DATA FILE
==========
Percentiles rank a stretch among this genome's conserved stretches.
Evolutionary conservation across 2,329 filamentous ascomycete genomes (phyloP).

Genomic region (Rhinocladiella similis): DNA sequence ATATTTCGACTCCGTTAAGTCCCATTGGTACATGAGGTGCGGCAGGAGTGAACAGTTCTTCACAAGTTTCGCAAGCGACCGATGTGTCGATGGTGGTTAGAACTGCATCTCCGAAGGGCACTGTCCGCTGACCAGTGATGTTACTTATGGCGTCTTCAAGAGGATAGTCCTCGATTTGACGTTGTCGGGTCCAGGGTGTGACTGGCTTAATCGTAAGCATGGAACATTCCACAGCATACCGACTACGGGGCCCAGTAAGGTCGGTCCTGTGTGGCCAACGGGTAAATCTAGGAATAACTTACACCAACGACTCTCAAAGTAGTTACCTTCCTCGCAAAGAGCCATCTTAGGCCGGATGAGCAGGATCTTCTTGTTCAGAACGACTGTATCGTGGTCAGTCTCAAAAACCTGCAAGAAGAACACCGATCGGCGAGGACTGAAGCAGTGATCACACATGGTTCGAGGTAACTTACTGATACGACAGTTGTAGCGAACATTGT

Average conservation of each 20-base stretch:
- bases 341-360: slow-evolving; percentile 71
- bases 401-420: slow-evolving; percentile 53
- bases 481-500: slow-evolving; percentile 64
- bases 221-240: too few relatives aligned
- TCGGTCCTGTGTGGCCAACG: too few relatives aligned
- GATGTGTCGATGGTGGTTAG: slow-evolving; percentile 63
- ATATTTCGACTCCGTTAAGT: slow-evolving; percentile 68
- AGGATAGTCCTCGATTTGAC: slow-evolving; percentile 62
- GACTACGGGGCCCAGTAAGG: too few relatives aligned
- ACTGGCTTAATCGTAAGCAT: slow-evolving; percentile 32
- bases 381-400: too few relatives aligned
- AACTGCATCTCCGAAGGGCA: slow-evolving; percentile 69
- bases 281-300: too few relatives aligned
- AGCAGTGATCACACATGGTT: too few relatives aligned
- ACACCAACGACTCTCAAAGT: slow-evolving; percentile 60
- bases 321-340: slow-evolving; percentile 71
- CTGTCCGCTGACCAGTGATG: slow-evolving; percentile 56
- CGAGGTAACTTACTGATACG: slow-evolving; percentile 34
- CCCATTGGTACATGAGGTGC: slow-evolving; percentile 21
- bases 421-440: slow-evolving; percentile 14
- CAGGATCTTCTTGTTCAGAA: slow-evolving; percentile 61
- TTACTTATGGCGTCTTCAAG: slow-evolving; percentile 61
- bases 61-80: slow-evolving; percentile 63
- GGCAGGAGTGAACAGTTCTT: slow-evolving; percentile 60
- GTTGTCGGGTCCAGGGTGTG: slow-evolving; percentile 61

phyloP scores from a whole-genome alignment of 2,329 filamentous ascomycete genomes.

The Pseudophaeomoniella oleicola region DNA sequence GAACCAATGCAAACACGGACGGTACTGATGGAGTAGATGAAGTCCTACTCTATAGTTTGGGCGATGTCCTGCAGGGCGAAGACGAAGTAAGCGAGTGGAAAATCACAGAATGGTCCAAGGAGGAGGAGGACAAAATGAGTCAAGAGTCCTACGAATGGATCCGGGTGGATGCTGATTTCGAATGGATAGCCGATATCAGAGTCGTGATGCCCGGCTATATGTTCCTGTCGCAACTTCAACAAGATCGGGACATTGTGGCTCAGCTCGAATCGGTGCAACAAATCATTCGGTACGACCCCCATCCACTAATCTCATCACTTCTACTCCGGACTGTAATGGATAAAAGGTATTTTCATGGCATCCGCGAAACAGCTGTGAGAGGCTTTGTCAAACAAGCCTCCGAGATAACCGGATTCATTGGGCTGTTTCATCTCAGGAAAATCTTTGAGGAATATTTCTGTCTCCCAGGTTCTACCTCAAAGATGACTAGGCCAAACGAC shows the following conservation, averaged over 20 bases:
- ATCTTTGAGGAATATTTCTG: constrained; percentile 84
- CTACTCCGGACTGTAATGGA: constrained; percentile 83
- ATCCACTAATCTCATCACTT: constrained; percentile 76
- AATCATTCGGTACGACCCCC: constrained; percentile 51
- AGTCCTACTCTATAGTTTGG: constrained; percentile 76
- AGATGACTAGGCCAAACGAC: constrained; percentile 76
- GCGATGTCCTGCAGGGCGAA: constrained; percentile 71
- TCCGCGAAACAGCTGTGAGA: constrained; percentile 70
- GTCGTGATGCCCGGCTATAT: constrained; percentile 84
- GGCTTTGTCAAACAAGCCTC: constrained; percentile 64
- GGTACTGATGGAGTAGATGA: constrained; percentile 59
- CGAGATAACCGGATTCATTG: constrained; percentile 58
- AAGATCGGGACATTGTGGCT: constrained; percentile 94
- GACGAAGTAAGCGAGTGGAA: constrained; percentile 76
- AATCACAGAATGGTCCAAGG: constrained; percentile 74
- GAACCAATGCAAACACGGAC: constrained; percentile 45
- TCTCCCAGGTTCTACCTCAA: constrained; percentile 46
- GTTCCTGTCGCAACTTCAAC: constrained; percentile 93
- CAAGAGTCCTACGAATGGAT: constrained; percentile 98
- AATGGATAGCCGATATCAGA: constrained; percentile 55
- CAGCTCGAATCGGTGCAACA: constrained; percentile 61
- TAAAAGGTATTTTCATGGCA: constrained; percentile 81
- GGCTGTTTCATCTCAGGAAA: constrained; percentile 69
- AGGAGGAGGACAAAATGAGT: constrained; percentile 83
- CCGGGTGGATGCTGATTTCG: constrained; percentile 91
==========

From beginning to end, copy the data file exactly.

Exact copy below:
Percentiles rank a stretch among this genome's conserved stretches.
Evolutionary conservation across 2,329 filamentous ascomycete genomes (phyloP).

Genomic region (Rhinocladiella similis): DNA sequence ATATTTCGACTCCGTTAAGTCCCATTGGTACATGAGGTGCGGCAGGAGTGAACAGTTCTTCACAAGTTTCGCAAGCGACCGATGTGTCGATGGTGGTTAGAACTGCATCTCCGAAGGGCACTGTCCGCTGACCAGTGATGTTACTTATGGCGTCTTCAAGAGGATAGTCCTCGATTTGACGTTGTCGGGTCCAGGGTGTGACTGGCTTAATCGTAAGCATGGAACATTCCACAGCATACCGACTACGGGGCCCAGTAAGGTCGGTCCTGTGTGGCCAACGGGTAAATCTAGGAATAACTTACACCAACGACTCTCAAAGTAGTTACCTTCCTCGCAAAGAGCCATCTTAGGCCGGATGAGCAGGATCTTCTTGTTCAGAACGACTGTATCGTGGTCAGTCTCAAAAACCTGCAAGAAGAACACCGATCGGCGAGGACTGAAGCAGTGATCACACATGGTTCGAGGTAACTTACTGATACGACAGTTGTAGCGAACATTGT

Average conservation of each 20-base stretch:
- bases 341-360: slow-evolving; percentile 71
- bases 401-420: slow-evolving; percentile 53
- bases 481-500: slow-evolving; percentile 64
- bases 221-240: too few relatives aligned
- TCGGTCCTGTGTGGCCAACG: too few relatives aligned
- GATGTGTCGATGGTGGTTAG: slow-evolving; percentile 63
- ATATTTCGACTCCGTTAAGT: slow-evolving; percentile 68
- AGGATAGTCCTCGATTTGAC: slow-evolving; percentile 62
- GACTACGGGGCCCAGTAAGG: too few relatives aligned
- ACTGGCTTAATCGTAAGCAT: slow-evolving; percentile 32
- bases 381-400: too few relatives aligned
- AACTGCATCTCCGAAGGGCA: slow-evolving; percentile 69
- bases 281-300: too few relatives aligned
- AGCAGTGATCACACATGGTT: too few relatives aligned
- ACACCAACGACTCTCAAAGT: slow-evolving; percentile 60
- bases 321-340: slow-evolving; percentile 71
- CTGTCCGCTGACCAGTGATG: slow-evolving; percentile 56
- CGAGGTAACTTACTGATACG: slow-evolving; percentile 34
- CCCATTGGTACATGAGGTGC: slow-evolving; percentile 21
- bases 421-440: slow-evolving; percentile 14
- CAGGATCTTCTTGTTCAGAA: slow-evolving; percentile 61
- TTACTTATGGCGTCTTCAAG: slow-evolving; percentile 61
- bases 61-80: slow-evolving; percentile 63
- GGCAGGAGTGAACAGTTCTT: slow-evolving; percentile 60
- GTTGTCGGGTCCAGGGTGTG: slow-evolving; percentile 61

phyloP scores from a whole-genome alignment of 2,329 filamentous ascomycete genomes.

The Pseudophaeomoniella oleicola region DNA sequence GAACCAATGCAAACACGGACGGTACTGATGGAGTAGATGAAGTCCTACTCTATAGTTTGGGCGATGTCCTGCAGGGCGAAGACGAAGTAAGCGAGTGGAAAATCACAGAATGGTCCAAGGAGGAGGAGGACAAAATGAGTCAAGAGTCCTACGAATGGATCCGGGTGGATGCTGATTTCGAATGGATAGCCGATATCAGAGTCGTGATGCCCGGCTATATGTTCCTGTCGCAACTTCAACAAGATCGGGACATTGTGGCTCAGCTCGAATCGGTGCAACAAATCATTCGGTACGACCCCCATCCACTAATCTCATCACTTCTACTCCGGACTGTAATGGATAAAAGGTATTTTCATGGCATCCGCGAAACAGCTGTGAGAGGCTTTGTCAAACAAGCCTCCGAGATAACCGGATTCATTGGGCTGTTTCATCTCAGGAAAATCTTTGAGGAATATTTCTGTCTCCCAGGTTCTACCTCAAAGATGACTAGGCCAAACGAC shows the following conservation, averaged over 20 bases:
- ATCTTTGAGGAATATTTCTG: constrained; percentile 84
- CTACTCCGGACTGTAATGGA: constrained; percentile 83
- ATCCACTAATCTCATCACTT: constrained; percentile 76
- AATCATTCGGTACGACCCCC: constrained; percentile 51
- AGTCCTACTCTATAGTTTGG: constrained; percentile 76
- AGATGACTAGGCCAAACGAC: constrained; percentile 76
- GCGATGTCCTGCAGGGCGAA: constrained; percentile 71
- TCCGCGAAACAGCTGTGAGA: constrained; percentile 70
- GTCGTGATGCCCGGCTATAT: constrained; percentile 84
- GGCTTTGTCAAACAAGCCTC: constrained; percentile 64
- GGTACTGATGGAGTAGATGA: constrained; percentile 59
- CGAGATAACCGGATTCATTG: constrained; percentile 58
- AAGATCGGGACATTGTGGCT: constrained; percentile 94
- GACGAAGTAAGCGAGTGGAA: constrained; percentile 76
- AATCACAGAATGGTCCAAGG: constrained; percentile 74
- GAACCAATGCAAACACGGAC: constrained; percentile 45
- TCTCCCAGGTTCTACCTCAA: constrained; percentile 46
- GTTCCTGTCGCAACTTCAAC: constrained; percentile 93
- CAAGAGTCCTACGAATGGAT: constrained; percentile 98
- AATGGATAGCCGATATCAGA: constrained; percentile 55
- CAGCTCGAATCGGTGCAACA: constrained; percentile 61
- TAAAAGGTATTTTCATGGCA: constrained; percentile 81
- GGCTGTTTCATCTCAGGAAA: constrained; percentile 69
- AGGAGGAGGACAAAATGAGT: constrained; percentile 83
- CCGGGTGGATGCTGATTTCG: constrained; percentile 91